Branson, MO — A Missouri man is fighting for his freedom this month in a trial after being charged with assault for breaking a police officer's hand — with his face. An Ozark cop repeatedly punched the man in the face, leading to the officer breaking his hand, and now this man faces 15 years behind bars as a result.
On the night of December 14, 2019, Matthew Calhoun was driving down the road and had harmed no one when Ozark Police Department Officer Trevor Spencer claimed he saw him speeding. Spencer never actually confirmed Calhoun was speeding and he admitted in court that he had no radar to confirm the allegations. Nevertheless, he started following Calhoun.
In what amounted to little more than a fishing expedition based solely on a whim, Spencer then began following Calhoun. When Spencer ran Calhoun's license plate, he found that Calhoun allegedly violated the terms of his probation for drug possession and moved to kidnap the man.
Spencer followed Calhoun as he pulled off the highway and parked in a convenience store before going inside. When Calhoun came out of the store, Spencer was there to strike. The officer turned on his emergency lights and blocked Calhoun's car in the spot.
According to Spencer, he then proceeded to take Calhoun into custody and a physical struggle ensued. Exactly how that struggle unfolded or who initiated it remains unclear and is a situation of the cop's word versus the suspect's word. One thing is perfectly clear however, and that is the fact that the only injury reported by Spencer was the broken hand — from repeatedly punching Calhoun in the face.
Spencer claimed Calhoun took a fighting stance during this alleged struggle and he reacted accordingly — a claim frequently made by many officers to justify an unprovoked attack on an otherwise entirely innocent person. At this point, Spencer claims Calhoun made a fist, so the officer had no other choice but to begin repeatedly punching him in the face. As Calhoun tried to get out of the way of the cop's fists, Spencer tasered him and then placed him under arrest.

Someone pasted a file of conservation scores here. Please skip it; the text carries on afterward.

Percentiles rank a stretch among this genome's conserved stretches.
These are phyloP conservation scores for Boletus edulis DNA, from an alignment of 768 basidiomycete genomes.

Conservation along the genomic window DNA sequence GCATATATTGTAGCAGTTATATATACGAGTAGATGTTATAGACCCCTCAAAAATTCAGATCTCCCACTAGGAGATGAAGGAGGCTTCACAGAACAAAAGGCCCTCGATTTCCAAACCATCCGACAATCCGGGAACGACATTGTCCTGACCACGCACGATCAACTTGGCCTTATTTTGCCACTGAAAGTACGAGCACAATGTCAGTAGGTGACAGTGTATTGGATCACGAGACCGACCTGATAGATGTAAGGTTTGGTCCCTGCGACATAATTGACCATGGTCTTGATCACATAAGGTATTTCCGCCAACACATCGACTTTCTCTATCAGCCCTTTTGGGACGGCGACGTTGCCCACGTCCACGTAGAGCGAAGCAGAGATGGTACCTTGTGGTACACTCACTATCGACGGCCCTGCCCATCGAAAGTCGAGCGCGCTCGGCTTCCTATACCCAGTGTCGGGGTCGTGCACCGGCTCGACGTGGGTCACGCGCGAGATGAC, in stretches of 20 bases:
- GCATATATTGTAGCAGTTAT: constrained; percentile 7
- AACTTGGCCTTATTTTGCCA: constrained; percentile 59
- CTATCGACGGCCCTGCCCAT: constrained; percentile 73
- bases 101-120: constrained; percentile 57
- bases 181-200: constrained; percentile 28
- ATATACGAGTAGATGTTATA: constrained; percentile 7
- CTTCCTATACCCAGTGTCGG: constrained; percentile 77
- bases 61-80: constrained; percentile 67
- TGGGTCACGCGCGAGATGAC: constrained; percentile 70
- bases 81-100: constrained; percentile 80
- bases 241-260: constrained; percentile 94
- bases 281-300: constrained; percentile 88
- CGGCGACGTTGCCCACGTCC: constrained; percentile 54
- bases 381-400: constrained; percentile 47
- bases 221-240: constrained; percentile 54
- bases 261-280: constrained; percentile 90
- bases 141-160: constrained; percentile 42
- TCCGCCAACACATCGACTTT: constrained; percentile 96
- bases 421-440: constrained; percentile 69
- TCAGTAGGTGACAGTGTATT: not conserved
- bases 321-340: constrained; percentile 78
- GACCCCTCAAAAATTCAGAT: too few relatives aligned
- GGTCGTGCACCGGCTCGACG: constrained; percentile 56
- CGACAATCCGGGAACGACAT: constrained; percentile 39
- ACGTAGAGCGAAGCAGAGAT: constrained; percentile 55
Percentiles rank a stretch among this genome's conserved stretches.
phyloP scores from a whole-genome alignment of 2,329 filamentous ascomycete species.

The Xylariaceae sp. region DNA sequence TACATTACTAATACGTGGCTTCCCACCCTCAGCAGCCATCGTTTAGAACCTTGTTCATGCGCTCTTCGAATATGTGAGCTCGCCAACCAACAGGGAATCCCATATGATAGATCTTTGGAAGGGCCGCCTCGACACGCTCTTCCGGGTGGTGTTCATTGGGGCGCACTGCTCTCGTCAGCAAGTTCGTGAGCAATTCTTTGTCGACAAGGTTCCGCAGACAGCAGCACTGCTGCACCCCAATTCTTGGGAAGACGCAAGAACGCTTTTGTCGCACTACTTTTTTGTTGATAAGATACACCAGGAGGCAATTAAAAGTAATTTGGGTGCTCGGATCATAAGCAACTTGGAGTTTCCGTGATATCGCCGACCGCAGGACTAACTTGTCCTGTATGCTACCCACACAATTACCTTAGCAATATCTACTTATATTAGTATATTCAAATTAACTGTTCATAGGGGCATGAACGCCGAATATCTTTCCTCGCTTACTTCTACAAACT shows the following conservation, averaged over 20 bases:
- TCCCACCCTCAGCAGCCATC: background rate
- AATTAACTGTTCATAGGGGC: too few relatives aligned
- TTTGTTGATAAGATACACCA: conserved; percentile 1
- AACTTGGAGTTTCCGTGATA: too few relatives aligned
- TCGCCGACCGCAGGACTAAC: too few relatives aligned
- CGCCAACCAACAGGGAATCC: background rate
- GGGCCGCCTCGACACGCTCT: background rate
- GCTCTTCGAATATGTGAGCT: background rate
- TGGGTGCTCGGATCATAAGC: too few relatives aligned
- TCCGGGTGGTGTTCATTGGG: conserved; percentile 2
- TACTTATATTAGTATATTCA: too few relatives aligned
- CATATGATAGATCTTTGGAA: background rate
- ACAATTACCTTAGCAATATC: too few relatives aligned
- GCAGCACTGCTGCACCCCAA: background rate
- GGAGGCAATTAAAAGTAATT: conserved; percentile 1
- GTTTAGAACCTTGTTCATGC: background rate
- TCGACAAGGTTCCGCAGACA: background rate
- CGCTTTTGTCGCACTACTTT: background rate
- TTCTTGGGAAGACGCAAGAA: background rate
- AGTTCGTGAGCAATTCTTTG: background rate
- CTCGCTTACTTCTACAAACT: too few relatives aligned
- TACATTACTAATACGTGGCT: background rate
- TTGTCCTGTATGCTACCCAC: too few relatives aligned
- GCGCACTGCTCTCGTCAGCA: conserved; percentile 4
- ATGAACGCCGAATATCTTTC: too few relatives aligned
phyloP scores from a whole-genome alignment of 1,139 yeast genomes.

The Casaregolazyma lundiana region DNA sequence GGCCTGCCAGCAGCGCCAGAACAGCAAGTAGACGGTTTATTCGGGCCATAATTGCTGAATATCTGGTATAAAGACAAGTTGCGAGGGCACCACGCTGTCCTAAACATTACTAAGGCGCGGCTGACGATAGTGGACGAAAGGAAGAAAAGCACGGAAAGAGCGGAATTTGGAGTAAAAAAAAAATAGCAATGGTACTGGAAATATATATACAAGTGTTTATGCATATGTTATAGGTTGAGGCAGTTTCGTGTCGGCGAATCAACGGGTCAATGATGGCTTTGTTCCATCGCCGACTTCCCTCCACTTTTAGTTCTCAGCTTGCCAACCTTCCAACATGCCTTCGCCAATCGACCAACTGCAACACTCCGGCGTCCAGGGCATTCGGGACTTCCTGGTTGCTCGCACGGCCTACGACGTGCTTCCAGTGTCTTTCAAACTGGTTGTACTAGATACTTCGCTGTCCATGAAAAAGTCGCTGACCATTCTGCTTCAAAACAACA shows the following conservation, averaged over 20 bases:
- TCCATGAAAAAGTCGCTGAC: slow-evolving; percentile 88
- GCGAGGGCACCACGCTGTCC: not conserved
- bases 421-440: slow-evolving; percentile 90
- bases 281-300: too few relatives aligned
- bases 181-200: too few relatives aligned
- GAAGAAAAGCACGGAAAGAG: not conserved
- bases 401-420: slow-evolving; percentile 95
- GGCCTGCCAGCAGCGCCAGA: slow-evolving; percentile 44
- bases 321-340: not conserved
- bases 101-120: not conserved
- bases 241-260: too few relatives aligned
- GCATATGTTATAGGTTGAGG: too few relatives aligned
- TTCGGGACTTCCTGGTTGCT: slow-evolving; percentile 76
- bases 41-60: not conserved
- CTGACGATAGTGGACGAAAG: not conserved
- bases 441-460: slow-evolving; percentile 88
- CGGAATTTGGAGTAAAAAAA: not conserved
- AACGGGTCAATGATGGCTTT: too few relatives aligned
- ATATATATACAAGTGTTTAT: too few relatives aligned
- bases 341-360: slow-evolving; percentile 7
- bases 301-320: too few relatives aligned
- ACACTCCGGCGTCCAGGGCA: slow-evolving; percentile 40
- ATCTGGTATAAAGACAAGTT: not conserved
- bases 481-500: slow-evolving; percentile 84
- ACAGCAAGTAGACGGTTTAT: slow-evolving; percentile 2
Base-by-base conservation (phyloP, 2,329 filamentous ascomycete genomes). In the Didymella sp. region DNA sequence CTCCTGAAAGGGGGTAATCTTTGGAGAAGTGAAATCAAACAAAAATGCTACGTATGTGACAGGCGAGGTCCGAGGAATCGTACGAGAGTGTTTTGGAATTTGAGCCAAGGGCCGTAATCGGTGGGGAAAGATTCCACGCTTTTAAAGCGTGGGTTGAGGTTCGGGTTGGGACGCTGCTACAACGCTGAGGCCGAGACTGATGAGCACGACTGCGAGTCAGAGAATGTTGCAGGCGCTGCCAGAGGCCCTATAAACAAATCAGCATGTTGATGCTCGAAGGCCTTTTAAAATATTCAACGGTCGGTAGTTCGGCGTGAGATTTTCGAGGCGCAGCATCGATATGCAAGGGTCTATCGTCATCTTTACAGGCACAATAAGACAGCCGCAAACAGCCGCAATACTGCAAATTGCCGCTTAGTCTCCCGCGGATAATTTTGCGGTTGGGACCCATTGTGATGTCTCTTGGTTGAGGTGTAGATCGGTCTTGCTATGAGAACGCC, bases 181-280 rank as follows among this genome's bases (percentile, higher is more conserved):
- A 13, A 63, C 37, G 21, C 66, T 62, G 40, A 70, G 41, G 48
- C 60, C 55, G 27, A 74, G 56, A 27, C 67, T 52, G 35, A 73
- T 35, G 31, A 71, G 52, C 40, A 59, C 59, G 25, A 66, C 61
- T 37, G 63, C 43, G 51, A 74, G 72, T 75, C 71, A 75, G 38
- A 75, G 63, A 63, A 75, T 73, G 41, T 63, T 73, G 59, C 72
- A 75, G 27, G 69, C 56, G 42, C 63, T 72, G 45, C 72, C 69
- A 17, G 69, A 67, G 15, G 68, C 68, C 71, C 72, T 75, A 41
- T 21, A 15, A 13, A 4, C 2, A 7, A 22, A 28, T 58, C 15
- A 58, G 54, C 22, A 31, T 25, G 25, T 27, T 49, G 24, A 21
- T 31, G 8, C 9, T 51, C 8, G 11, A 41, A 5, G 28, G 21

During the melee the officer unleashed on Calhoun's face, Spencer broke his hand.
After breaking his hand on Calhoun's face, police charged Calhoun with a felony resisting arrest charge along with the assault charge, which carried a sentence nearly twice as long as the assault charge alone. However, Judge Douglas Bacon chose to move the assault charge on to trial court, dismissing the resisting charge because it was unclear if Spencer was ever trying to arrest Calhoun.
Calhoun's defense attorney Stacie Bilyeu called it ridiculous to charge her client with using his face to cause "serious physical injury" to an officer's fist.
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"Are we supposed to feel sorry for Officer Spencer because he broke his hand on my client's face?" Bilyeu asked the court in a rhetorical question.
Janette Bleau, assistant Christian County prosecutor, disagreed and said Calhoun's actions that night put the officer at risk.
But was Spencer ever at risk and did he even tell Calhoun he was under arrest? These questions are now surfacing at the trial, poking major holes in the prosecution's case.
As the Springfield New-Leader reports:
Bilyeu argued the state could not prove Spencer ever told Calhoun he was under arrest, which resulted in Judge Bacon dismissing the felony resisting arrest charge that Calhoun had been facing.
Bilyeu also called into question whether Spencer had probable cause to stop Calhoun in the first place since it would have been difficult to positively identify Calhoun as the driver of the car after seeing the vehicle pass by on the highway and then seeing Calhoun walk into the convenience store from about 50 feet away.
What's more, if the above criteria are true, then Spencer had no justification for punching Calhoun in the face to begin with and the entire case should be thrown out.
The idea that a cop can charge a man with crimes that could put him in jail for the rest of his life because that cop broke his fist on the man's face over a questionable stop is shocking. It also speaks to the two-sided nature of the justice system in the land of the free.
To show this disparity within the justice system, we can compare this case to the case of officer Ravi Singh. Arlington police officer Singh was charged on Wednesday with criminally negligent homicide for killing Maggie Brooks, 30, the daughter of an Arlington fire captain.
Brooks did not break her fist on Singh's face. She was asleep and was entirely innocent when Singh attempted to kill her dog and shot her instead. As Calhoun faces 15 years in a cage for the damage his face caused to the officer's fist, Singh faces a maximum of 2 years for ending Brooks' life. And we still have the audacity to call this the land of the free.